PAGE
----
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SonofTreehorn t1_j0b7in6 wrote

No, the COVID vaccine is not causing a spike in flu or RSV. The logical answer is we went from masks and isolation to the complete opposite. It would be like arguing that the initial round of COVID vaccines wiped out flu and rsv. It’s the old correlation does not imply causation. Your family is not going to believe you even with data. Stop wasting your time.


Fuddle t1_j0bnr86 wrote

If anything I wonder if there is data on if having Covid affects the immune system or respiratory system which leads to stronger reactions to subsequent infections from other respiratory viruses.


rowanskye OP t1_j0bdjht wrote

I appreciate the response. While I agree with your hypothesis, it is still important to me I have data to back up my views.

To me, there is no known method by which the mRNA vaccines would have increased immune susceptibility to flu and RSV. That said, these are new vaccines technologies, so it's reasonable enough that some people are abundantly cautious about them. They were also administered to billions of people, alongside relatively large swaths of people abstaining from vaccination, so I don't see why this data wouldn't be available.

I think studies of this nature would help in the long-term to quell their fears, increasing common sense health care uptake, which ultimately is better for everyone.

On a philosophical note, I don't think it's ever a waste of time to engage with humans of differing views. I feel it's the only way out of our echo chambers.


GreatAndPowerfulNixy t1_j0bf1ky wrote

It's a huge waste of time engaging on this subject. No one in the anti-vaccine group got themselves into that opinion with reasoning; it's pure emotion driven by sociopathic politicians on the political Right. They're not in an echo chamber, they're in a thirty-foot hole of their own making... And they sure as heck aren't going to dig themselves back out again any time soon.

Best to cut the tumor out of your life rather than let it become metastatic.


dogmeat12358 t1_j0d080q wrote

There is also a strong left leaning anti-vax contingent. This topic is often listed as an example of the horseshoe effect.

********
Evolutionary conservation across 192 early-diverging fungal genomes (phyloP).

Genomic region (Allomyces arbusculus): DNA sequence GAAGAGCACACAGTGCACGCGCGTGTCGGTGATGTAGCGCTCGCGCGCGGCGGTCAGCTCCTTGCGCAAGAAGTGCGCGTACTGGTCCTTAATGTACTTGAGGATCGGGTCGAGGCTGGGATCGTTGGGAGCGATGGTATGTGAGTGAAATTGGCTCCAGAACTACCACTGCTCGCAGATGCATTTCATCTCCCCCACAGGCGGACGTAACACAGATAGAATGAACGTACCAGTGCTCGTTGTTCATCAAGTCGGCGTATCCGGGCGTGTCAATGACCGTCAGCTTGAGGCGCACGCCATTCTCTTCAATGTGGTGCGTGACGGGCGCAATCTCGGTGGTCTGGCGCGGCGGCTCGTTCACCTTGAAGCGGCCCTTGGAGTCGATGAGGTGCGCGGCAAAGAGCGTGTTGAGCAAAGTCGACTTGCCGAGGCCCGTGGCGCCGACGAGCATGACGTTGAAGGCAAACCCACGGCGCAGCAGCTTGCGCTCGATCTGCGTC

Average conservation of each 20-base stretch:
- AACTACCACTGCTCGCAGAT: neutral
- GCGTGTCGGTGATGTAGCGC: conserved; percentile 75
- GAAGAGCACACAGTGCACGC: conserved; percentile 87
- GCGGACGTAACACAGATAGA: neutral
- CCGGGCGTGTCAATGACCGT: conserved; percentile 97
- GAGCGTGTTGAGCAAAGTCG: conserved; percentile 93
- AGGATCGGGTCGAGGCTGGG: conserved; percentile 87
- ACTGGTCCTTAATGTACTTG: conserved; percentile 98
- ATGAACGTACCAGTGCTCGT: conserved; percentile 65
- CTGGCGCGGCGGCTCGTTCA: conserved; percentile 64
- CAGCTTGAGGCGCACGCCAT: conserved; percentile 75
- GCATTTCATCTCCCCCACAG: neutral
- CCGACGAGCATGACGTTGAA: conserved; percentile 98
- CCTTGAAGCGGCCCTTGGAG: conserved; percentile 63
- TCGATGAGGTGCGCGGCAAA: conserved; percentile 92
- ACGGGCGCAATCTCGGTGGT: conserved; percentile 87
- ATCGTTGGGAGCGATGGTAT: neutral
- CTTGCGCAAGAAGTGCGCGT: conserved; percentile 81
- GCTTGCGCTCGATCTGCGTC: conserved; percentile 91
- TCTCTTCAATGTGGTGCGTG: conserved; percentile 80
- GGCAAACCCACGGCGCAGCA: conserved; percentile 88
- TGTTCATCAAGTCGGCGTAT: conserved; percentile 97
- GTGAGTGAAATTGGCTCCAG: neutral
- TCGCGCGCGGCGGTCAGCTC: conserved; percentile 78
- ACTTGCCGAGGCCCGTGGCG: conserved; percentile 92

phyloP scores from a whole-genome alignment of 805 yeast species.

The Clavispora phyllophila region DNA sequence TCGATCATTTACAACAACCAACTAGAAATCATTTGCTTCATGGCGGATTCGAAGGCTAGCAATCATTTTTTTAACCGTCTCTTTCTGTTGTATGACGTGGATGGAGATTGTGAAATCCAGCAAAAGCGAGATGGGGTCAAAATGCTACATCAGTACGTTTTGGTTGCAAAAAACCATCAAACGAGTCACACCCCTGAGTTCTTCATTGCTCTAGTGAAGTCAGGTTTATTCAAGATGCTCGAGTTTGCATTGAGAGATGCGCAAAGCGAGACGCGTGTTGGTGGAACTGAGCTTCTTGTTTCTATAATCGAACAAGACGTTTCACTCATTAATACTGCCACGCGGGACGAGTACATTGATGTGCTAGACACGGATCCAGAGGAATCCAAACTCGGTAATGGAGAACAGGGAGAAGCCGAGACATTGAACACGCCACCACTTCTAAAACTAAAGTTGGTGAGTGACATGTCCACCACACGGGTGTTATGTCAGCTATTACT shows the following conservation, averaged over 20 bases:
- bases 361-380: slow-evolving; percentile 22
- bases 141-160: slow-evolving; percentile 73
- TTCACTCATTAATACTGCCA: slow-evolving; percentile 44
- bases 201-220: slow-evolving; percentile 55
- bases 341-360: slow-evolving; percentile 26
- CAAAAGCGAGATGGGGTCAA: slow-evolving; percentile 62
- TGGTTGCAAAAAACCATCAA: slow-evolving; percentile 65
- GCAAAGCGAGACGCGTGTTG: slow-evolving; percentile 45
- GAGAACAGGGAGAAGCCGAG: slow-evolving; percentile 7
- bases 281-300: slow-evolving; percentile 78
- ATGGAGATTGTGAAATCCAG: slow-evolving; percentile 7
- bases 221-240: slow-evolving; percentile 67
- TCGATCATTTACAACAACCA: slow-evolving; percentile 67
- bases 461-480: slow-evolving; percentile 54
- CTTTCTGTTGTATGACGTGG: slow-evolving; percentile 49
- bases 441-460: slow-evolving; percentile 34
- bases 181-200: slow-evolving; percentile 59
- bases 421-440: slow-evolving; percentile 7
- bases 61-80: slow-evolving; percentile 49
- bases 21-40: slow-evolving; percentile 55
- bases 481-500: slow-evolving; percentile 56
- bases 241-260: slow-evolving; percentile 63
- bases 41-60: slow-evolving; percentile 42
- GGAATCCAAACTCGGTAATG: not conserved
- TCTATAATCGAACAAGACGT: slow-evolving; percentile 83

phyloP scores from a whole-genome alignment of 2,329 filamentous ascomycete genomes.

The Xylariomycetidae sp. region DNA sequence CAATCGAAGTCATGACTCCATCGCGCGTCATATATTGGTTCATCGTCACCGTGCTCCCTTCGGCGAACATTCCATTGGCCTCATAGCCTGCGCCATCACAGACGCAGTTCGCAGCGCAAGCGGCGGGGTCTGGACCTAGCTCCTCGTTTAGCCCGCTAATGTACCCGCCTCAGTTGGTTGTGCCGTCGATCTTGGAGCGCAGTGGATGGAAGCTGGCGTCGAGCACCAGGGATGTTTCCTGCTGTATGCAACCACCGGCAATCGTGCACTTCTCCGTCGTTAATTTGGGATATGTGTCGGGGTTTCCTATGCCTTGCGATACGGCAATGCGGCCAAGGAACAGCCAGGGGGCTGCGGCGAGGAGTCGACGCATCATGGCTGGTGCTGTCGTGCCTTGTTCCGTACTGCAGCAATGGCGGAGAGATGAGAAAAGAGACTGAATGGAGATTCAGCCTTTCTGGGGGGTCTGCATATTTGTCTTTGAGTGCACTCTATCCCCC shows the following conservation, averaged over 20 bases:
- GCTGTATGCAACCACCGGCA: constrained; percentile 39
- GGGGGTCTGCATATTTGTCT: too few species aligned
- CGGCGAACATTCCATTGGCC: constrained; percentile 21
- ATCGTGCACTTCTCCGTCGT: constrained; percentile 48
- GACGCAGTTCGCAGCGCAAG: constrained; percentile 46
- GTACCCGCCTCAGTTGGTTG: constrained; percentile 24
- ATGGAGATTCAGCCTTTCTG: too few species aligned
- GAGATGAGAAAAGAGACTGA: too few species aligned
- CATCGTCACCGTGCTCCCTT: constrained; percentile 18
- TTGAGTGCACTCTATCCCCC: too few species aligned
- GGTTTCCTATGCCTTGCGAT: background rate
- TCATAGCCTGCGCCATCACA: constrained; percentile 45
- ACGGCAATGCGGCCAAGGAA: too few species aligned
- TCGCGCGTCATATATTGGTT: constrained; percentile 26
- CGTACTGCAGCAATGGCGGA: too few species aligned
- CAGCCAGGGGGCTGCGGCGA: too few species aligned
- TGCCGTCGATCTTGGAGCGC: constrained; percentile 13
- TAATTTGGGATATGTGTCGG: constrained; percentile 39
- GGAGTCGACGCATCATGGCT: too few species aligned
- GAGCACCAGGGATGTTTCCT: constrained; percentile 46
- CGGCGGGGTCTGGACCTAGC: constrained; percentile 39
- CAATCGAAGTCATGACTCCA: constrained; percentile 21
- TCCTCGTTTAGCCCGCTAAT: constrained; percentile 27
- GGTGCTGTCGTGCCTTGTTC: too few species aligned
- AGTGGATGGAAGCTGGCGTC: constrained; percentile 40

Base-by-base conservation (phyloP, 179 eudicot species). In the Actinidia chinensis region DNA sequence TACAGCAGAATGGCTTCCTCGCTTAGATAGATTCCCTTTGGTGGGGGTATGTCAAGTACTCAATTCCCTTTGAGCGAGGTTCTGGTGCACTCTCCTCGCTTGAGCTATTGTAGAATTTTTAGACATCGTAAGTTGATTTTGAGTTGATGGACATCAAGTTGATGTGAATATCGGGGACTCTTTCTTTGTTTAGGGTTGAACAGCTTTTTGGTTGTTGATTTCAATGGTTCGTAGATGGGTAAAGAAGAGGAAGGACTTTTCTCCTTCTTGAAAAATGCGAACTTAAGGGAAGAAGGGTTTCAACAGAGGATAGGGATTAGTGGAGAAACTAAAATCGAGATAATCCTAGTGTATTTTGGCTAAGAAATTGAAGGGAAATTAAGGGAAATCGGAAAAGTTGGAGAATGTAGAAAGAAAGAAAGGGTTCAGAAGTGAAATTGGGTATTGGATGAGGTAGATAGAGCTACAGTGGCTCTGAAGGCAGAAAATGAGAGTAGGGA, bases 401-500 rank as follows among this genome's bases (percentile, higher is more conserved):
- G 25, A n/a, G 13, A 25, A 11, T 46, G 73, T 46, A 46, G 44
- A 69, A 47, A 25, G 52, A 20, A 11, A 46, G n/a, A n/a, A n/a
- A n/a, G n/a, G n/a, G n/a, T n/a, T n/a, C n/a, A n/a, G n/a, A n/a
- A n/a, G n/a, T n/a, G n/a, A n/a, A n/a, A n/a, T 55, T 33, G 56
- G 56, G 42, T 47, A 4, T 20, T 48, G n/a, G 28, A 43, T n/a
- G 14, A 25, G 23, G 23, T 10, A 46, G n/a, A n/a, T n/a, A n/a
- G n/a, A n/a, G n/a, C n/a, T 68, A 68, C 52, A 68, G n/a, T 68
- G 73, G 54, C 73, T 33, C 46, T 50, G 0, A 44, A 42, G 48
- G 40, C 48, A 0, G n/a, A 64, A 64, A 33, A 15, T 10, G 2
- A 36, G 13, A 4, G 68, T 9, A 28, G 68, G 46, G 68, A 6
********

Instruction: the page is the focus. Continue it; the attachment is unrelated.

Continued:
GreatAndPowerfulNixy t1_j0ehuvb wrote

It's a very poor example, since radical "left-leaning" anti-vaccination proponents do a very poor job of hiding their rightward political bend.


Frubanoid t1_j0bljzt wrote

But then won't the cancerous elements of society just coalesce and procreate even more?


Occasional_Lime t1_j0ccwui wrote

Interestingly I was listening to a radio interview the other day and the scientific communications expert they were talking to said that there are studies that show the more data and facts you use to back up your beliefs (when trying to fight disinformation) the more the other party will dig in and become even more entrenched in their views. Since it was radio I don't have a link, but that might be googleable. So getting studies might help you to have confidence in the hypothesis, but it is unlikely to sway peoples thinking, especially if they have a distrust of science already.


[deleted] t1_j0b8ezr wrote



aphasic t1_j0bea8m wrote

People are regularly exposed, every season we have X million exposed, and 5% or whatever are severe. Due to the pandemic we basically skipped 2X exposures that would have happened, so now we are having 2-3x all at once. Even if the same 5% were severe, it would be bad. That also ignores two other factors, viruses spread better in populations with fewer immune individuals to act like fire breaks, and we also probably put selection pressure on flu and rsv to be more contagious (to allow survival during covid measures). All of that together is probably a perfect storm of infection. We are probably infecting a lot more people per day than a normal year due to all these factors.


niftyifty t1_j0bghc4 wrote

Thank you. So the firebreaks makes sense to me. Are we really 2x’ing exposure though? Wouldn’t exposure rates be somewhat consistent annually outside of pandemic years? Prime sent note exposed today than say 2019, correct? I guess what I’m asking is, shouldn’t this year just be “back to normal” If it is exposure related? Am I thinking of “exposure” incorrectly?


phred14 t1_j0c9g78 wrote

Though not causation I might expect some correlation, with the assumption that the vaccinated are more likely to follow other general medical precautions.